Browse Items (111 total)

Staff Variations

One snake or two? Some see the staff with one snake as the 'true' symbol of medicine. The staff with one snake was symbolic of Aesculapius, the god of medicine and healing, whereas a staff with two snakes represented Hermes, the god of sun and…

Ext: Sabinae (Sabina)

The extract from the evergreen shrub called Sabina was highly stimulant, increasing secretions, expecially those of the skin and uterus. It was used much in the treatment of amenorrhea and occasionally as a remedy for worms.

Ext: de Quinq: (Quina or Quinquina)

Extracted from cinchona bark, the drug that was stored in this apothecary jar was used as an antiperiodic, but later alkaloids were chosen for this purpose rather than the cinchona bark extract. During the Revolutionary War, cinchona bark, also known…

Ext: de Noix V: (Noix vomique)

Noix vomique, Nux vomica, and is also known as the strychine tree (Strychnos nux-vomica). Extracted from a tree covered with a smooth, dark gray bark, the drug that was stored in this jar was believed by some physicians to act favorably upon the…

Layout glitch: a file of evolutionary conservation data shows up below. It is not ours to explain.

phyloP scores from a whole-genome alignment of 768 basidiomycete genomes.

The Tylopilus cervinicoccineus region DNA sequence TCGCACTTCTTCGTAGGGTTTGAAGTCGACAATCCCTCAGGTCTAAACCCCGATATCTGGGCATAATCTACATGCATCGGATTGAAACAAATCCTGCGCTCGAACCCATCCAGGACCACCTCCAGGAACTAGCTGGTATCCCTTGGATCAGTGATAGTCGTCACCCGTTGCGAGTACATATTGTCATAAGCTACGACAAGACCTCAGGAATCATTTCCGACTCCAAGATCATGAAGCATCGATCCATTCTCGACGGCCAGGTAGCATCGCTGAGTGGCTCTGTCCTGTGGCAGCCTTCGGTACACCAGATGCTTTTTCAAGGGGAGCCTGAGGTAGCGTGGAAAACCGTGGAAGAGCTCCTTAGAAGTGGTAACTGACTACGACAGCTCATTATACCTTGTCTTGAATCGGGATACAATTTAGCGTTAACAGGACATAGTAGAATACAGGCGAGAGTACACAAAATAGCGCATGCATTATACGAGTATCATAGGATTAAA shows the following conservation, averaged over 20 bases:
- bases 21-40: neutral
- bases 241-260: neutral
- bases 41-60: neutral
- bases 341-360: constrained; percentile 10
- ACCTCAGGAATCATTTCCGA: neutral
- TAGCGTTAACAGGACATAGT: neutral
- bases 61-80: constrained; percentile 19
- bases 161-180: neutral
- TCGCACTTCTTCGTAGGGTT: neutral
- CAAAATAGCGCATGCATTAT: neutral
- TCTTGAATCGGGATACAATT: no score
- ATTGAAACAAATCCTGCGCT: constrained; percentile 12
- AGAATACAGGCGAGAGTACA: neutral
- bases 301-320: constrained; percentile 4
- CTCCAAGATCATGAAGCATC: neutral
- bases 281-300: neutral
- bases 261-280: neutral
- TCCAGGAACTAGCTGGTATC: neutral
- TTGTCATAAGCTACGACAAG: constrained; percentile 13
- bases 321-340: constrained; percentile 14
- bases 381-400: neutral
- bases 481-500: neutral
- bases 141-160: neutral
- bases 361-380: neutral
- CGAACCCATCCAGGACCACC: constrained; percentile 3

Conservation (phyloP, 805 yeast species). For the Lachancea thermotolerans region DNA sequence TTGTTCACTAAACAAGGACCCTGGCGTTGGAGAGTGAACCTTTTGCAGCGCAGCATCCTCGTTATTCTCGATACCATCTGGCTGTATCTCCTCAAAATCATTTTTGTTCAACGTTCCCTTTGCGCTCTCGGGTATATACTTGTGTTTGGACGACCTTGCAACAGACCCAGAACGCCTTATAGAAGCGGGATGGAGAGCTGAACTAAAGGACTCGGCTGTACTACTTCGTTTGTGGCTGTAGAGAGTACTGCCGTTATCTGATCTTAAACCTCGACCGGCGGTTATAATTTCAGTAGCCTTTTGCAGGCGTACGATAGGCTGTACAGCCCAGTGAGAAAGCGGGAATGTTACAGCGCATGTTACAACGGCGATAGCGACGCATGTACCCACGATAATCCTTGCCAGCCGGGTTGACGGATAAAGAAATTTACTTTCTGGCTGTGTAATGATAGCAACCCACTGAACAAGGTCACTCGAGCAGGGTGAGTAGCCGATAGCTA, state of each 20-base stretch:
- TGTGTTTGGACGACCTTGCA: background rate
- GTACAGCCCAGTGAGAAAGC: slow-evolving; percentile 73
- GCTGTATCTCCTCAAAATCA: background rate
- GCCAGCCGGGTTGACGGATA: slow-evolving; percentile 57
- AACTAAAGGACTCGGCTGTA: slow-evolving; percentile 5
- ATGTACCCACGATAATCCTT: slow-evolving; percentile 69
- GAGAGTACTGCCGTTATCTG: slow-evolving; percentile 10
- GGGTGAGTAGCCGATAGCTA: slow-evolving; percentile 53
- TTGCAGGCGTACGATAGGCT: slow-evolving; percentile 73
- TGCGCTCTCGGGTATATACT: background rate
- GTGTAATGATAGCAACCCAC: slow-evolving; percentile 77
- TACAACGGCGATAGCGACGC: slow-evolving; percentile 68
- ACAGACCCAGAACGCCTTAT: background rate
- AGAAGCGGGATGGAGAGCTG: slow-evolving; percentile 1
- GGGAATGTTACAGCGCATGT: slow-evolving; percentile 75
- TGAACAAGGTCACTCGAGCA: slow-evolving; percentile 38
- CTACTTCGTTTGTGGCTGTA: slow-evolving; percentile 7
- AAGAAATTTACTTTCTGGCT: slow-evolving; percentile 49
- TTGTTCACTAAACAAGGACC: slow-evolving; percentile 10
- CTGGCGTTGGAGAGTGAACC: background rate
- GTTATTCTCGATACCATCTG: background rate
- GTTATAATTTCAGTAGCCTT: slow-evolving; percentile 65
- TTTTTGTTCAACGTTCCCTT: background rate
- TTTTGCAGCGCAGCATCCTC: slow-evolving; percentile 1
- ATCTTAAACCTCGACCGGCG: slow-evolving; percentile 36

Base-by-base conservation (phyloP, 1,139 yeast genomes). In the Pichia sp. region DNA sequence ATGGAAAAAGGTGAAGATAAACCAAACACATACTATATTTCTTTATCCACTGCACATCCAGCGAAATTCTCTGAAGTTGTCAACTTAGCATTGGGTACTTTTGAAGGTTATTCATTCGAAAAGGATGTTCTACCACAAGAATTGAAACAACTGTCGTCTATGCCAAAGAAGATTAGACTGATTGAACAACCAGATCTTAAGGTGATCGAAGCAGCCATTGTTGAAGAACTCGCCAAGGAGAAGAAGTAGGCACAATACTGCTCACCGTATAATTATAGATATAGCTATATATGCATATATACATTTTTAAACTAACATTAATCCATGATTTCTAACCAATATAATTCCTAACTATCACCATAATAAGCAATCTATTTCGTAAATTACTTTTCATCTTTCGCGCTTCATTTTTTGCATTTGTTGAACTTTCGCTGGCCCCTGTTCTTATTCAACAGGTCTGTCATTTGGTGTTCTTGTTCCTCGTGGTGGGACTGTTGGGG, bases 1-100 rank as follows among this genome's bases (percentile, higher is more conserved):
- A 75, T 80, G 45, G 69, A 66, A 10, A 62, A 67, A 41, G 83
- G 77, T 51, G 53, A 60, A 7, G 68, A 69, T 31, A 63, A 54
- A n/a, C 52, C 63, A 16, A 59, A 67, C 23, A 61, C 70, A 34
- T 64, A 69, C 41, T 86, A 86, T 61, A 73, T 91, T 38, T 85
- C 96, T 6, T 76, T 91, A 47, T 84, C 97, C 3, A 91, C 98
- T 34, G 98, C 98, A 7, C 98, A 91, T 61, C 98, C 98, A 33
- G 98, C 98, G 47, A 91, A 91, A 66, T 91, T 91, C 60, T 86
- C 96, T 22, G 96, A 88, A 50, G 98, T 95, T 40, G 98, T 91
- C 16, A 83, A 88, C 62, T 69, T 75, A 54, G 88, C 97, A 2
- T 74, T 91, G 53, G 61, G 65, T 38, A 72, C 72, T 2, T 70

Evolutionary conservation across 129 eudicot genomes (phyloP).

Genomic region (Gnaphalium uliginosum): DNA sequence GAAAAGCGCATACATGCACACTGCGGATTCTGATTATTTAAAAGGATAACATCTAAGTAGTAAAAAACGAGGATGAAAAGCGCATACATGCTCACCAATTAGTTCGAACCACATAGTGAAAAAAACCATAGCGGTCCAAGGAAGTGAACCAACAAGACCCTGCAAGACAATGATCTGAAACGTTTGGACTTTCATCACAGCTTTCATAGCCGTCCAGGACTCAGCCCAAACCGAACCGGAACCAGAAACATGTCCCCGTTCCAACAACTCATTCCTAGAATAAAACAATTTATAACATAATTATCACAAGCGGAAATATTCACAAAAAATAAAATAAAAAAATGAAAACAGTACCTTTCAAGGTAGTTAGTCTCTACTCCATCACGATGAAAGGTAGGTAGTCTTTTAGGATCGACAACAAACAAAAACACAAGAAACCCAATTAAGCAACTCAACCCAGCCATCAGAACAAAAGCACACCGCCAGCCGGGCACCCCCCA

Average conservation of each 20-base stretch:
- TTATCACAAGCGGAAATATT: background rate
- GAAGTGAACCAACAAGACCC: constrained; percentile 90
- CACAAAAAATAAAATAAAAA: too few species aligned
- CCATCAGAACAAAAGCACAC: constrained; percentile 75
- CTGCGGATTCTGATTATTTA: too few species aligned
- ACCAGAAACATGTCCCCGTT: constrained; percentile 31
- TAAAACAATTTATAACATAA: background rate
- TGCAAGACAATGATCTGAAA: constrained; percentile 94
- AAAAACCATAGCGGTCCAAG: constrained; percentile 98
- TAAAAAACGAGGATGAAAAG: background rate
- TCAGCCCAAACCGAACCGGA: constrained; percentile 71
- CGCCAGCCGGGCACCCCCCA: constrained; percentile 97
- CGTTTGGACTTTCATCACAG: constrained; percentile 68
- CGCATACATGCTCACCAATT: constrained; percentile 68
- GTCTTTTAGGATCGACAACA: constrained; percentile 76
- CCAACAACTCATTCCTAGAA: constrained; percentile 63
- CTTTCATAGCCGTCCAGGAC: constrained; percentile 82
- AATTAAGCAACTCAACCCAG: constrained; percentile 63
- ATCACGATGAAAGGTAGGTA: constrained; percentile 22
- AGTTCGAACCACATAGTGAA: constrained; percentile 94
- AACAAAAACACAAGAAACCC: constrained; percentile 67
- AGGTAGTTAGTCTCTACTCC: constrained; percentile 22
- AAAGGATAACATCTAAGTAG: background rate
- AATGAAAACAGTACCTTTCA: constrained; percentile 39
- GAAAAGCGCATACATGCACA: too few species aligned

Ext: de Lait: (Almond Extract)

This jar was used to hold an almond extract, used as an agreeable, nutritive demulcent in catarrhal and dysenteric affections and in irritations of the urinary passages.

Ext: de Bour: (Alder Buckthorn)

An extract from the bark of a shrub, commonly called alder buckthorn, was used as a drug. It was very irritant to the gastrointestinal mucous membrane, producing, when taken in sufficient quantity, violent catharsis, accompanied by vomiting and much…

Cold-Cream (Rose Cold Cream)

Cold cream, the white, soft, and elegant unguent, derived its odor from rose water. It was used as a pleasant cooling application to heal irritated and excoriated surfaces, particularly chapped lips and hands. From 'King's American dispensatory'…

Mariner's Cross

A Mariner's cross (a stylized cross in the shape of an anchor) is visible on this apothecary jar. This may have been inspired by kamals, Arabian navigation devices from the 9th century. Note the winged symbol at the top of the staff. This is similar…

But: Cacao (Cacao Butter)

The fixed oil of the chocolate nut, cacao butter, was used as an ingredient in cosmetic ointments. In pharmacies, it was used as a coating for pills and in the preparation of suppositories

Hygieia / Salus

The Greeks called her Hygieia. The Romans called her Salus. She was the daughter of Aesculapius, the god of medicine. On ancient Roman coins, Salus is often depicted with a snake along one arm.